Published by MarkDecember 3, 2014 4:34 pm
If you’re looking for a entry-level espresso machine that delivers great value for money, the new and slightly improved Breville Infuser is well worth considering. We had reviewed this machine over a year ago and decided not to carry it because of the brewing temp – we found it to be far too cold, making the shots taste sour.
Breville contacted us about some recent improvements, most important that it now brews at a more proper 202 degrees. We here at Clive went over its features and functionality with a fine-toothed comb to see what we could find.
The first thing you notice when you open the box is the range of shiny, useful accessories that come with the machine. These include a milk jug, cleaning equipment and ‘the Razor’ – a dose trimming tool that Breville have thoughtfully designed to aid dose consistency for the up-and-coming barista.
Although we recommend always freshly grinding your coffee immediately before brewing, the folks at Breville know that not everyone has their own grinder at home. Therefore in addition to the standard single wall filter baskets, they provide dual wall filter baskets for use with pre-ground coffee. With single and double shot versions provided in both single and dual wall formats that brings our grand total of filter baskets provided with this machine to four. It’s good to have options (but to be honest, we’ve never had a good shot made with preground espresso and we kind of doubt you will be able to either).
The 54mm tamper that Breville supplies with this machine is fairly light in weight but it certainly does the job. It just doesn’t have the same feel as other tampers out there. Their great advantage is that they magnetically click into place near the machine’s group head, keeping it dry, warm and out of the way. And this isn’t the only convenient storage feature the Infuser has. When you pull out the drip tray a hidden accessory storage tray is revealed. You can store all your spare filter baskets in here, with room for a few other bits and pieces too.
We dialed in our coffee and proceeded to pull some shots. The Infuser didn’t disappoint. It produced sweet, juicy espresso shots with great crema. The only catch is you have to need the right grind setting and allow a good twenty minutes for the machine portafilter to be warm enough to produce a good extraction.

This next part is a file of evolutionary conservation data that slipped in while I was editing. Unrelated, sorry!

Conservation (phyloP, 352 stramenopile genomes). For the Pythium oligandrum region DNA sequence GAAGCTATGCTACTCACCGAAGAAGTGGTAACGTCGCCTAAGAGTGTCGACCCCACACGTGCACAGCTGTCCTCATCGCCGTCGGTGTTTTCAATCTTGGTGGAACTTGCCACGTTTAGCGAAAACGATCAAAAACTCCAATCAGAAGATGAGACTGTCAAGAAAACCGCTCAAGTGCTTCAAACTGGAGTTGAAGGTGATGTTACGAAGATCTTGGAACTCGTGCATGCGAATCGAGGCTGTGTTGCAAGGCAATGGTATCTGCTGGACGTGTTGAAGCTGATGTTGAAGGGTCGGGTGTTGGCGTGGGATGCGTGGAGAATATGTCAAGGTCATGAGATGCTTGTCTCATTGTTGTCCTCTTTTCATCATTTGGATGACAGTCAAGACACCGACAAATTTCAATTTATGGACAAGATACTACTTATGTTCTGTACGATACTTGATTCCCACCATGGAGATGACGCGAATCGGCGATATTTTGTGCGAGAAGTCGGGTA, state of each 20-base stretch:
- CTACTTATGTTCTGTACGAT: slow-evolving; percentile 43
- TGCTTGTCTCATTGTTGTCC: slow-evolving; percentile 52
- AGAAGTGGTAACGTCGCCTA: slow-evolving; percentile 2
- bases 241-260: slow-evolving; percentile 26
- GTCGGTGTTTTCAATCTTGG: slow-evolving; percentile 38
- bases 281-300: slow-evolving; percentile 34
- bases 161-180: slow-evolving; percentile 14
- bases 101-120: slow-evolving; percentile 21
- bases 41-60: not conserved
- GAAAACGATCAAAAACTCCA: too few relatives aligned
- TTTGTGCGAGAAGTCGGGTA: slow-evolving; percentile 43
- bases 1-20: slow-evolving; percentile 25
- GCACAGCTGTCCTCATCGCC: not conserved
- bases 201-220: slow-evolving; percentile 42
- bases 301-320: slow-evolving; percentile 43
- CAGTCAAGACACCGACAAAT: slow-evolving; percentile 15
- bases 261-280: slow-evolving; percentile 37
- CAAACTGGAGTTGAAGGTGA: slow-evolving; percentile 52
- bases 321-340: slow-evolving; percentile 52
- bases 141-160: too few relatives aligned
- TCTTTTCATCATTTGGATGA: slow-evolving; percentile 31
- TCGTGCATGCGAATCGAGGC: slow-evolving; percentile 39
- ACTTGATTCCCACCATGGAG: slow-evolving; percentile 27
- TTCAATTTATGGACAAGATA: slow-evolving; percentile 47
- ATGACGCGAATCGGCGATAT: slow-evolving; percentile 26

The Infuser is so named because it pre-infuses the coffee with low pressure hot water for a few seconds before transitioning into full extraction mode. This allows a more even extraction and produces a full-flavoured cup of coffee. This feature is programmed into the machine. While the overall shot volume can be set to your liking the pre-infusion time cannot be reprogrammed, although it can be manually overridden.
A great feature of this machine is the ability to adjust the brewing temperature up or down 2 or 4 degrees from the factory setting. The temperature is not displayed and is changed using various combinations of button presses as prescribed in the user manual. This is a little tedious, but it’s a much needed feature for those that want to dial in the temperature for their favorite coffee.
This machine steams beautiful, silky milk for your cappuccinos or lattes. However, it is a slow process. The steam wand isn’t overly powerful. If you wanted to make a whole lot of milk based beverages for your family or friends, you might not want to be in a rush . But the machine can efficiently pull consecutive shots so producing several espressos or americanos would be no issue. The inclusion of a small hot water tap on this model is a handy feature, though it should be used sparingly to prevent the boiler being overworked.
The pressure gauge, despite its ambiguous scale, is a useful indication of how your extractions are faring. If too low during the extraction phase (after pre-infusion) the coffee is being under-extracted. A high reading means the coffee is over-extracting. Breville’s user manual has great hints and tips to help rectify the situation and get the best out of your beans.
An allen key is provided with the machine. It is used to remove the shower screen to replace the silicone seal when needed. While this is only an occasional requirement, it is inevitable as the seals do wear out over time so it’s nice to see Breville has the forethought to allow users to get this done without the need of a technician.
All in all, we found this to be a well thought-out machine that for a great price can produce a good quality espresso beverage in the home. We are curious as to how a side by side comparison between this machine and the Rancilio Silvia V3 would pan out. Keep an eye out for a future post on this in the next few weeks.
Categorized in: What's New